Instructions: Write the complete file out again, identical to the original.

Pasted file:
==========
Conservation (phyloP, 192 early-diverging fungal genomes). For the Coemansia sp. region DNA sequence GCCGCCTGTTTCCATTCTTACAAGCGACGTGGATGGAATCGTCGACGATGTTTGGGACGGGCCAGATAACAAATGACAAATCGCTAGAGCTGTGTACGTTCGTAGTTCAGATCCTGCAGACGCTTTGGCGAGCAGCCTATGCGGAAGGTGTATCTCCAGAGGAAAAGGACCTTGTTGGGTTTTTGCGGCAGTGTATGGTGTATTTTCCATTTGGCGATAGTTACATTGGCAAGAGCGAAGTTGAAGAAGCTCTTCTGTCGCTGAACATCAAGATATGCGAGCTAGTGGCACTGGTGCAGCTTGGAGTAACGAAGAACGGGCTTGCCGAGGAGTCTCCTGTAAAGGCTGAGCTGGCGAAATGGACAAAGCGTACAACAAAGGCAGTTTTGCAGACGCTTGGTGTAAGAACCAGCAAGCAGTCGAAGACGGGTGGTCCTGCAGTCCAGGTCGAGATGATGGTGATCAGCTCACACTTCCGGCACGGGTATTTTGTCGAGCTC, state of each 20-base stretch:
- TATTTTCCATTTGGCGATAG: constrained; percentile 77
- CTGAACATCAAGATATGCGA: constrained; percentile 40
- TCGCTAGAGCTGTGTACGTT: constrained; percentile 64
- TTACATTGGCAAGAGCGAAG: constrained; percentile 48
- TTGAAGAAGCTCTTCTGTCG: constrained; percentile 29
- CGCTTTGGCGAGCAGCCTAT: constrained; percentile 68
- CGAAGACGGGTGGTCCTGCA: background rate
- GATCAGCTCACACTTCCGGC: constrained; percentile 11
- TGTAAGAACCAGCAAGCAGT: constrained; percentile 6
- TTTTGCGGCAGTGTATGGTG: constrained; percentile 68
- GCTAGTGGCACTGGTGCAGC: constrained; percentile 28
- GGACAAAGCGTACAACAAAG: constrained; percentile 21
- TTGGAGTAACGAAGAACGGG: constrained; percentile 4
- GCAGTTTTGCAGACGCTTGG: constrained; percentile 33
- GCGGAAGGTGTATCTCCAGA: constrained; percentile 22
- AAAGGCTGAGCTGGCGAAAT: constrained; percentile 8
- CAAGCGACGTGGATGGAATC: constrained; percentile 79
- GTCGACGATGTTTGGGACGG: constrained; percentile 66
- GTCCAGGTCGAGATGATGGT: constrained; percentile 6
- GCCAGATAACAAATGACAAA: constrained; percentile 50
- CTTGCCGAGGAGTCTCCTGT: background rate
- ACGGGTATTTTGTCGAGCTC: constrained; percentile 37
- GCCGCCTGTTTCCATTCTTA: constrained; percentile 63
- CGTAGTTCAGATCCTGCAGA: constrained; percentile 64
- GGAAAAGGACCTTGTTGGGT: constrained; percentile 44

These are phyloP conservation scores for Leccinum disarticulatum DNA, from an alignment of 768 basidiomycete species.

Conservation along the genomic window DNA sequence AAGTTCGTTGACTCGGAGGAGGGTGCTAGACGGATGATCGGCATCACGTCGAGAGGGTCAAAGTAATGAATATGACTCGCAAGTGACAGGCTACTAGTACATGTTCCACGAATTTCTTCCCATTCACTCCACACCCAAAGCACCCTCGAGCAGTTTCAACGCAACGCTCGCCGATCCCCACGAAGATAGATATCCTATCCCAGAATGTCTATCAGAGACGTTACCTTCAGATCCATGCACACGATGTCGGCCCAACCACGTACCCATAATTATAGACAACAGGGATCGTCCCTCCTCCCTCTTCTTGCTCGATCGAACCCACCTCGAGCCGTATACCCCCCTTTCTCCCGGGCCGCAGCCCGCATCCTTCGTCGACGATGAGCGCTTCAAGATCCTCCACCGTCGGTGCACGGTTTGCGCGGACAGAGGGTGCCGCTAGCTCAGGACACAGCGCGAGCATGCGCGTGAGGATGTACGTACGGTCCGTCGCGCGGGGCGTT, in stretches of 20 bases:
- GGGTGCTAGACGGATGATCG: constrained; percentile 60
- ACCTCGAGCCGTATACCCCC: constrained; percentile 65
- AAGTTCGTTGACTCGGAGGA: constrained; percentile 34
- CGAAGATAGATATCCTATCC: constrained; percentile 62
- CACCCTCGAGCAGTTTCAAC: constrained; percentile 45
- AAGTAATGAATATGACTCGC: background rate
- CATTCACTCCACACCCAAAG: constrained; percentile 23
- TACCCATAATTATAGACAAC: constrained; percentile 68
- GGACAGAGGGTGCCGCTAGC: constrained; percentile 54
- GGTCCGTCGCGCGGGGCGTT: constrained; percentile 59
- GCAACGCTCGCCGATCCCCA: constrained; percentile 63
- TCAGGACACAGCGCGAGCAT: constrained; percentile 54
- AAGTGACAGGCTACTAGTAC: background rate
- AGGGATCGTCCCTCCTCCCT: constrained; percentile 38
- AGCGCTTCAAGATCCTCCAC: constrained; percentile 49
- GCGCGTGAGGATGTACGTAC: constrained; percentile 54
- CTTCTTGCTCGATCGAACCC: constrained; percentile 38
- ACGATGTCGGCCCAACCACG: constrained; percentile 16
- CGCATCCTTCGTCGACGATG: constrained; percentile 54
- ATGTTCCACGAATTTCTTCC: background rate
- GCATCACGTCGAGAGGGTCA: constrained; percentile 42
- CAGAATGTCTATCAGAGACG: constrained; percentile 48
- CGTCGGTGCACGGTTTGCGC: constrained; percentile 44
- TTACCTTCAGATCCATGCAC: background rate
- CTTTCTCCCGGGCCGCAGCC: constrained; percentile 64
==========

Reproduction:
Conservation (phyloP, 192 early-diverging fungal genomes). For the Coemansia sp. region DNA sequence GCCGCCTGTTTCCATTCTTACAAGCGACGTGGATGGAATCGTCGACGATGTTTGGGACGGGCCAGATAACAAATGACAAATCGCTAGAGCTGTGTACGTTCGTAGTTCAGATCCTGCAGACGCTTTGGCGAGCAGCCTATGCGGAAGGTGTATCTCCAGAGGAAAAGGACCTTGTTGGGTTTTTGCGGCAGTGTATGGTGTATTTTCCATTTGGCGATAGTTACATTGGCAAGAGCGAAGTTGAAGAAGCTCTTCTGTCGCTGAACATCAAGATATGCGAGCTAGTGGCACTGGTGCAGCTTGGAGTAACGAAGAACGGGCTTGCCGAGGAGTCTCCTGTAAAGGCTGAGCTGGCGAAATGGACAAAGCGTACAACAAAGGCAGTTTTGCAGACGCTTGGTGTAAGAACCAGCAAGCAGTCGAAGACGGGTGGTCCTGCAGTCCAGGTCGAGATGATGGTGATCAGCTCACACTTCCGGCACGGGTATTTTGTCGAGCTC, state of each 20-base stretch:
- TATTTTCCATTTGGCGATAG: constrained; percentile 77
- CTGAACATCAAGATATGCGA: constrained; percentile 40
- TCGCTAGAGCTGTGTACGTT: constrained; percentile 64
- TTACATTGGCAAGAGCGAAG: constrained; percentile 48
- TTGAAGAAGCTCTTCTGTCG: constrained; percentile 29
- CGCTTTGGCGAGCAGCCTAT: constrained; percentile 68
- CGAAGACGGGTGGTCCTGCA: background rate
- GATCAGCTCACACTTCCGGC: constrained; percentile 11
- TGTAAGAACCAGCAAGCAGT: constrained; percentile 6
- TTTTGCGGCAGTGTATGGTG: constrained; percentile 68
- GCTAGTGGCACTGGTGCAGC: constrained; percentile 28
- GGACAAAGCGTACAACAAAG: constrained; percentile 21
- TTGGAGTAACGAAGAACGGG: constrained; percentile 4
- GCAGTTTTGCAGACGCTTGG: constrained; percentile 33
- GCGGAAGGTGTATCTCCAGA: constrained; percentile 22
- AAAGGCTGAGCTGGCGAAAT: constrained; percentile 8
- CAAGCGACGTGGATGGAATC: constrained; percentile 79
- GTCGACGATGTTTGGGACGG: constrained; percentile 66
- GTCCAGGTCGAGATGATGGT: constrained; percentile 6
- GCCAGATAACAAATGACAAA: constrained; percentile 50
- CTTGCCGAGGAGTCTCCTGT: background rate
- ACGGGTATTTTGTCGAGCTC: constrained; percentile 37
- GCCGCCTGTTTCCATTCTTA: constrained; percentile 63
- CGTAGTTCAGATCCTGCAGA: constrained; percentile 64
- GGAAAAGGACCTTGTTGGGT: constrained; percentile 44

These are phyloP conservation scores for Leccinum disarticulatum DNA, from an alignment of 768 basidiomycete species.

Conservation along the genomic window DNA sequence AAGTTCGTTGACTCGGAGGAGGGTGCTAGACGGATGATCGGCATCACGTCGAGAGGGTCAAAGTAATGAATATGACTCGCAAGTGACAGGCTACTAGTACATGTTCCACGAATTTCTTCCCATTCACTCCACACCCAAAGCACCCTCGAGCAGTTTCAACGCAACGCTCGCCGATCCCCACGAAGATAGATATCCTATCCCAGAATGTCTATCAGAGACGTTACCTTCAGATCCATGCACACGATGTCGGCCCAACCACGTACCCATAATTATAGACAACAGGGATCGTCCCTCCTCCCTCTTCTTGCTCGATCGAACCCACCTCGAGCCGTATACCCCCCTTTCTCCCGGGCCGCAGCCCGCATCCTTCGTCGACGATGAGCGCTTCAAGATCCTCCACCGTCGGTGCACGGTTTGCGCGGACAGAGGGTGCCGCTAGCTCAGGACACAGCGCGAGCATGCGCGTGAGGATGTACGTACGGTCCGTCGCGCGGGGCGTT, in stretches of 20 bases:
- GGGTGCTAGACGGATGATCG: constrained; percentile 60
- ACCTCGAGCCGTATACCCCC: constrained; percentile 65
- AAGTTCGTTGACTCGGAGGA: constrained; percentile 34
- CGAAGATAGATATCCTATCC: constrained; percentile 62
- CACCCTCGAGCAGTTTCAAC: constrained; percentile 45
- AAGTAATGAATATGACTCGC: background rate
- CATTCACTCCACACCCAAAG: constrained; percentile 23
- TACCCATAATTATAGACAAC: constrained; percentile 68
- GGACAGAGGGTGCCGCTAGC: constrained; percentile 54
- GGTCCGTCGCGCGGGGCGTT: constrained; percentile 59
- GCAACGCTCGCCGATCCCCA: constrained; percentile 63
- TCAGGACACAGCGCGAGCAT: constrained; percentile 54
- AAGTGACAGGCTACTAGTAC: background rate
- AGGGATCGTCCCTCCTCCCT: constrained; percentile 38
- AGCGCTTCAAGATCCTCCAC: constrained; percentile 49
- GCGCGTGAGGATGTACGTAC: constrained; percentile 54
- CTTCTTGCTCGATCGAACCC: constrained; percentile 38
- ACGATGTCGGCCCAACCACG: constrained; percentile 16
- CGCATCCTTCGTCGACGATG: constrained; percentile 54
- ATGTTCCACGAATTTCTTCC: background rate
- GCATCACGTCGAGAGGGTCA: constrained; percentile 42
- CAGAATGTCTATCAGAGACG: constrained; percentile 48
- CGTCGGTGCACGGTTTGCGC: constrained; percentile 44
- TTACCTTCAGATCCATGCAC: background rate
- CTTTCTCCCGGGCCGCAGCC: constrained; percentile 64